Lateral Thinking in Homoeo Practice - Dr. V. Krishnamurthy

Lateral Thinking in Homoeo Practice


A teacher is he who makes difficult things easy—Ralph Waldo Emerson.

It may be mentioned here that medical practice is not the bread winning profession of the author.   He has studied homoeopathy only out of sheet academic interest.  Therefore, you will definitely find the best guidance in what is written below.

We have Repertories to search for remedies with a symptom.  However, the fact is that certain symptoms or a group of symptoms cannot be classified in the repertory.  Therefore, we have to learn such symptoms by rote.  E. g., Complaints disposed to appear periodically and in groups.  (See Cuprum met. in Boericke’s Mat. Med.) 

Again, a certain patient reports headache in the morning; then diarrhoea in the afternoon and itching of skin and feverishness at night in the bed.  This group of symptoms, otherwise called syndrome, is in the remedy Ammonium-mur.  Under this remedy in Boericke’s Materia Medica, we find the following:

The modalities are peculiarly divided into the regions affected; thus, head symptoms are worse in the morning, abdominal symptoms in the afternoon and skin and fever in the night.

This cannot be listed under any one head in the repertory.  Therefore, the above two groups of symptoms should at once come to our mind when a patient presents such a group of symptoms.

This is one of the salient points in the use of reference books.  Therefore, lateral thinking is needed.  Thus and therefore, the great Dr. Samuel Lilienthal brought a reference book entitled Homoeopathic Therapeutics (hereinafter called Lilienthal’s)

One or two actual cases seen in the clinic would illustrate the use of this reference work by Lilienthal.  

Before we narrate two cases, it is not out of place to keep in mind certain Sections of the Organon.  Section 84, 153 and 213 of the Organon read together is the backbone of homoeo practice.

Misunderstanding or ignorance of the above three sections is the cause for colossal failure in practice.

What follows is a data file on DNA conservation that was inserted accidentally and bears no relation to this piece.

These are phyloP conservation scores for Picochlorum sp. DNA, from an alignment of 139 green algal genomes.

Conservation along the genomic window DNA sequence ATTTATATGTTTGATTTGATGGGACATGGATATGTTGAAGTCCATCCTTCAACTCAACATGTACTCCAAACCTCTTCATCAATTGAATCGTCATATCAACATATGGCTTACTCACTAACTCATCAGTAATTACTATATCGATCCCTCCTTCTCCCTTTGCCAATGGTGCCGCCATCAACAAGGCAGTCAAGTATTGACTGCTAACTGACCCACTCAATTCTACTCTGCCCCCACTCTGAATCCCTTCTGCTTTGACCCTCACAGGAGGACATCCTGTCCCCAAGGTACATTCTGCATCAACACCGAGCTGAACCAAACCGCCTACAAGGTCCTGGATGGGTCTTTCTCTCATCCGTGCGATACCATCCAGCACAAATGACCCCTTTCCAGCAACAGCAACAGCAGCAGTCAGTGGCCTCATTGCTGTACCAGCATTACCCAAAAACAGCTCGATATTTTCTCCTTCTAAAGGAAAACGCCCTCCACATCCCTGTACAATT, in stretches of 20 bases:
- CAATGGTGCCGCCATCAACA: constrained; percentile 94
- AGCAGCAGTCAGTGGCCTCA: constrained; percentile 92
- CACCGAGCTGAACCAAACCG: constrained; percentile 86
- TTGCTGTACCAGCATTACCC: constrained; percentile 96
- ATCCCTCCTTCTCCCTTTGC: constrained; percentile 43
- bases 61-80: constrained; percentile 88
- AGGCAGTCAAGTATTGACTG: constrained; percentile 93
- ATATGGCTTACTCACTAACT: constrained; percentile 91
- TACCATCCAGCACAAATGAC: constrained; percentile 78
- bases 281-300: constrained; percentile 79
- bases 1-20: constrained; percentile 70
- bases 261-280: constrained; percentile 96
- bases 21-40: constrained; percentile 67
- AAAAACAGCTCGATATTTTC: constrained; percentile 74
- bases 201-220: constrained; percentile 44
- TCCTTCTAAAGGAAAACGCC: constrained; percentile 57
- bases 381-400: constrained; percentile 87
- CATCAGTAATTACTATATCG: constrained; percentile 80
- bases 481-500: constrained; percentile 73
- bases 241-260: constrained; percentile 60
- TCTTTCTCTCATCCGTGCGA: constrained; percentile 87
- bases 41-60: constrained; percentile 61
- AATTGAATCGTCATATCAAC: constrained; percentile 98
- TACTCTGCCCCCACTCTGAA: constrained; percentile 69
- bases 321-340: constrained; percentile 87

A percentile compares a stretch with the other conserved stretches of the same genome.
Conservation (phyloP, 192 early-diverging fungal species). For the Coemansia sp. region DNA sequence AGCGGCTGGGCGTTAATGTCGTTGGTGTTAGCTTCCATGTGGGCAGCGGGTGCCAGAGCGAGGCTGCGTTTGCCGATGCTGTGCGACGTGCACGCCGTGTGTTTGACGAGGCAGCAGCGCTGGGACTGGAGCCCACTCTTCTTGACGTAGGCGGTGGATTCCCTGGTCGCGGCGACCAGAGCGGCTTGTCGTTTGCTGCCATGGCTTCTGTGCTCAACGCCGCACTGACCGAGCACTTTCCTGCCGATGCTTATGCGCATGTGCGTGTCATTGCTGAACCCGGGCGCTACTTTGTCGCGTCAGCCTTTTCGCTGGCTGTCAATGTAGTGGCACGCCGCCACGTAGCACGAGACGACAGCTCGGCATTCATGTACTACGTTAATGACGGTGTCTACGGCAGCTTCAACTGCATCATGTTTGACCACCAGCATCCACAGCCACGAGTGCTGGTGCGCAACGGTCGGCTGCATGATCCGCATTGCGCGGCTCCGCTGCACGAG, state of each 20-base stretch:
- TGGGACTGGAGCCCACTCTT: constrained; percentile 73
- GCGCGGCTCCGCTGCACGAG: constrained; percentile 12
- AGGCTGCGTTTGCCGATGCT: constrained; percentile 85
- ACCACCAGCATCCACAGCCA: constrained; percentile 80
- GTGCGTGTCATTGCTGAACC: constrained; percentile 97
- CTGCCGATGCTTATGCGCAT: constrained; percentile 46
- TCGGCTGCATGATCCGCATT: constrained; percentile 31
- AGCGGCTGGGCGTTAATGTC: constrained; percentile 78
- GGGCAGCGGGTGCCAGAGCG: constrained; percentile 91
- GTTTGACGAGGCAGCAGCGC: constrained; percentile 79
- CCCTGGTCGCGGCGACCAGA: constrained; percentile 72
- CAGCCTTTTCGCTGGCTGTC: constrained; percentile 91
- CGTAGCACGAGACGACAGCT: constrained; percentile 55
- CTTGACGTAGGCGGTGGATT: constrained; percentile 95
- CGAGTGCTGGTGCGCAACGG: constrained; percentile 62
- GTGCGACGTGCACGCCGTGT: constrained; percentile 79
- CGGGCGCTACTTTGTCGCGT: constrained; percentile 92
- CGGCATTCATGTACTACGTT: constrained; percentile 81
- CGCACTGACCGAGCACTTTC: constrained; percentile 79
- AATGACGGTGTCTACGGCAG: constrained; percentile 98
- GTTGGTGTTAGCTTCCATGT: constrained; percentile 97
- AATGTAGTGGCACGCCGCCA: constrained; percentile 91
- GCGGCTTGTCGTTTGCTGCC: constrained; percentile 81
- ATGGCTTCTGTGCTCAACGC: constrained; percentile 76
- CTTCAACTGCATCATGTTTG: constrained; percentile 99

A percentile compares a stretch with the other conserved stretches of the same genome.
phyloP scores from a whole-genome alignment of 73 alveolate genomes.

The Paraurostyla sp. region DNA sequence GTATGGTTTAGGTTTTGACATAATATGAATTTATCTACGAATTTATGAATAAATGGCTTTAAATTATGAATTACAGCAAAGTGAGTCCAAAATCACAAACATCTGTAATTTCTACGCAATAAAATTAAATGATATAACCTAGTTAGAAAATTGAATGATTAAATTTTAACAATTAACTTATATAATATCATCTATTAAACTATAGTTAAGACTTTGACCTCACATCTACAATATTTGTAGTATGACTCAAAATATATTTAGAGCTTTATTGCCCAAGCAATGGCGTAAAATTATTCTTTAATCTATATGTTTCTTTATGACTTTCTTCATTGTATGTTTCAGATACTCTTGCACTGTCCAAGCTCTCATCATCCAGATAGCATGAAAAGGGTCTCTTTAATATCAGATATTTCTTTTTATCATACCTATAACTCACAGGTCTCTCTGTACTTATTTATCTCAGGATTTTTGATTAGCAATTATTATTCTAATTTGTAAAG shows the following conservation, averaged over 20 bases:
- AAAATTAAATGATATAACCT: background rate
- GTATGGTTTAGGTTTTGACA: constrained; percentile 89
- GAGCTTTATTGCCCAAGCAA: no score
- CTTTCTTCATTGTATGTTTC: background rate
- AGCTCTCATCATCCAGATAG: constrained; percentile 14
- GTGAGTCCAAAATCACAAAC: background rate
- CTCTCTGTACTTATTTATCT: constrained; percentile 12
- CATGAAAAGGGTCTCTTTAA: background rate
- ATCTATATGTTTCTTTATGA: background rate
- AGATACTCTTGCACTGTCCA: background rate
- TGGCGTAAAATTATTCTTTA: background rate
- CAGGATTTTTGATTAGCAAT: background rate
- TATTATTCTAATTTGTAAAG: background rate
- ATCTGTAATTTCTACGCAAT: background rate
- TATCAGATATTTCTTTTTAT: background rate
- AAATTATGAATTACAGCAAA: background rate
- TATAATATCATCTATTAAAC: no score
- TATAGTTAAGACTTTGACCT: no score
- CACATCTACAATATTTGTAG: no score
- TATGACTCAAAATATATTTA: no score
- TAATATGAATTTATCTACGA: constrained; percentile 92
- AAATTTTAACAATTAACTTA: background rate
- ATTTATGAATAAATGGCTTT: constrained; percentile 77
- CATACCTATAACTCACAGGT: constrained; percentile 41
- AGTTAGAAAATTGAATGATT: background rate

Practitioners putting up questions to the patient?  Read Section 84 and the following portion therein should be written on the wall in gold and it should be vibrating in your head:

The patient details the history of his suffering. . .  Keeping silent himself, he allows them to say all they have to say and refrain from interrupting them . . . Every interruption breaks the train of thought of the narrators and all they would have said at first does not again occur to them in precisely the same manner after that.
Many times the patient tells us the uncommon-rare-strange symptoms thirty or forty seconds after they have finished talking.  In some cases, it is after you have made the prescription and collected your fees!  Dr. Hahnemann advises that patience is required while taking up the case.  In yet some other rare cases, the symptom that will guide us to the remedy is told only during the second or third visit.  [Note:  If a patient talks more and more but there are no uncommon-rare-strange-peculiar symptoms, then it in itself is a symptom.  Write the word ‘taciturn’ in the case sheet.   [See Kent’s Repertory—MIND—Talk, indisposed to, desire to be silent, taciturn]

About the author

Dr V Krishnaamurthy

Dr. V. Krishnamurthy - Master and Teacher of Homoeopathy and 56 medical systems